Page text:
Mexican tourist killings rock Egypt's Twittersphere

Mexican tourist killings rock Egypt's Twittersphere
Blog: Social media users have been sharing their opinions about the Egyptian army's "accidental" attack that left 12 Mexican and Egyptian tourists dead in Egypt's Western Desert.
3 min read
16 Sep, 2015
Egypt's ambassador in Mexico gave a press conference after the attack [AFP]
Following the attack on a tourist convoy in Egypt's Western Desert on Sunday, the Egyptian tourism ministry said that the tourist convoy had no permits and had entered a restricted area.

The tourists, in a series of four pick-up trucks, were "mistakenly" targeted by a joint police and military operation "pursuing terrorist elements" - killing 12 and injuring 10 others.

The tourism ministry's claim was, however, contradicted by a statement from Hassan al-Nahla, the head of the Egyptian General Tour Guides' Syndicate, who released a scanned copy of the convoy's security permit, detailing the tourists' itinerary, including a trip to Wahat, an area in the country's Western Desert and a major tourist attraction.

The truth about whether or not the tourist convoy had security permits to enter the allegedly restricted area has been one of the main subjects of debate on social media, with users from Egypt, Mexico, and other countries sharing their opinions.

Other subjects included criticism of the Egyptian regime and army, as well as the high cost of the country's "war on terror".

Other users showed their support for the military - despite the attack.

Translation: The Egyptian army can strike whatever it wants and wherever it wants, even if they killed us. We have no problem with that, because we believe in the army first and foremost.

Translation: All left-wing activists condemned the Egyptian state regarding the Wahat incident without thinking about the surrounding circumstances, even though the army is fighting terrorism.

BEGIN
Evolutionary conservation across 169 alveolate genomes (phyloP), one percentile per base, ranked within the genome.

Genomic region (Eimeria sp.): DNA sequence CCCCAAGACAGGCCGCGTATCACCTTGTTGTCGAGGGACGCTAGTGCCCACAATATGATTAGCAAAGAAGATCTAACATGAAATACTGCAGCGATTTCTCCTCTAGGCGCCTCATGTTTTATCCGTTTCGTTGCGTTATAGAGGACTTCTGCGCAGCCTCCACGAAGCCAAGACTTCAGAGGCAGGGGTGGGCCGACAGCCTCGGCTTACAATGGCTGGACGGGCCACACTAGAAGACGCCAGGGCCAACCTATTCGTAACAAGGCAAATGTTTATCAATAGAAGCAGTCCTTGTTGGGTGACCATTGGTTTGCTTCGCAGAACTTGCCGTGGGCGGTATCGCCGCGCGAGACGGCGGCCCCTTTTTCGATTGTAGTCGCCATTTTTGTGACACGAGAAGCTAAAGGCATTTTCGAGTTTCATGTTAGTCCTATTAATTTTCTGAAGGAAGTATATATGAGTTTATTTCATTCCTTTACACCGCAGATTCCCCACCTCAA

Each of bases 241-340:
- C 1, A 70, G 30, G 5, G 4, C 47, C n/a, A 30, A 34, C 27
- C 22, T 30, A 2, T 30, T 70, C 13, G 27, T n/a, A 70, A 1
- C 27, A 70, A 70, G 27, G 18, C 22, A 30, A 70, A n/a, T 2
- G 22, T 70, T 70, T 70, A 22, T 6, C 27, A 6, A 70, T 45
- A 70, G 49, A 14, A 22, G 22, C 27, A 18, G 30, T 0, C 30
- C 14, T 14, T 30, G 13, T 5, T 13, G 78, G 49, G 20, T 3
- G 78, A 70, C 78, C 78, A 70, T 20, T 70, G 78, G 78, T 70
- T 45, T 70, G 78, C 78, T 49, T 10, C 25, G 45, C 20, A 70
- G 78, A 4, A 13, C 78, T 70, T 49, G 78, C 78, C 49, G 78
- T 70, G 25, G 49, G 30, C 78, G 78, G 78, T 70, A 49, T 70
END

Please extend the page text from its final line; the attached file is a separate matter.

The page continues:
Some users argued that the incident only caught media attention because the victims included foreigners.

Translation: if what happened in Egypt had happened to US citizens, we would have been talking about a military conflict.

Translation: if the Mexicans were Egyptian, they would have been charged with terrorism and the truth would have been buried.

Others commented on the irony of Egyptian President Abdel Fattah al-Sisi congratulating Mexico on its National Day only one day after the attack, even though the Mexican embassy in Cairo cancelled its celebrations in mourning.

On the other hand, some users tried to shed light on the Egyptian victims of the attack who were marginalised by the media coverage.

Some tweets even claimed that the whole incident was a rumor spread by the al-Jazeera satellite TV channel to destroy tourism in Egypt.

The most shocking posts, however, were those condemning the victims, whether blaming them for entering a restricted area - even though it remains unknown whether the convoy was notified that the area was restricted - or simply expressing racist xenophobic remarks.

Translation: What I find strange is that Mexico has a lot of deserts and mountains! So they left the whole world and came to a restricted area with ongoing operations!

"Have you ever heard of a Mexican tourist anywhere in the world? Tourism is not even part of their culture, even if they were millionaires!" a Facebook user said.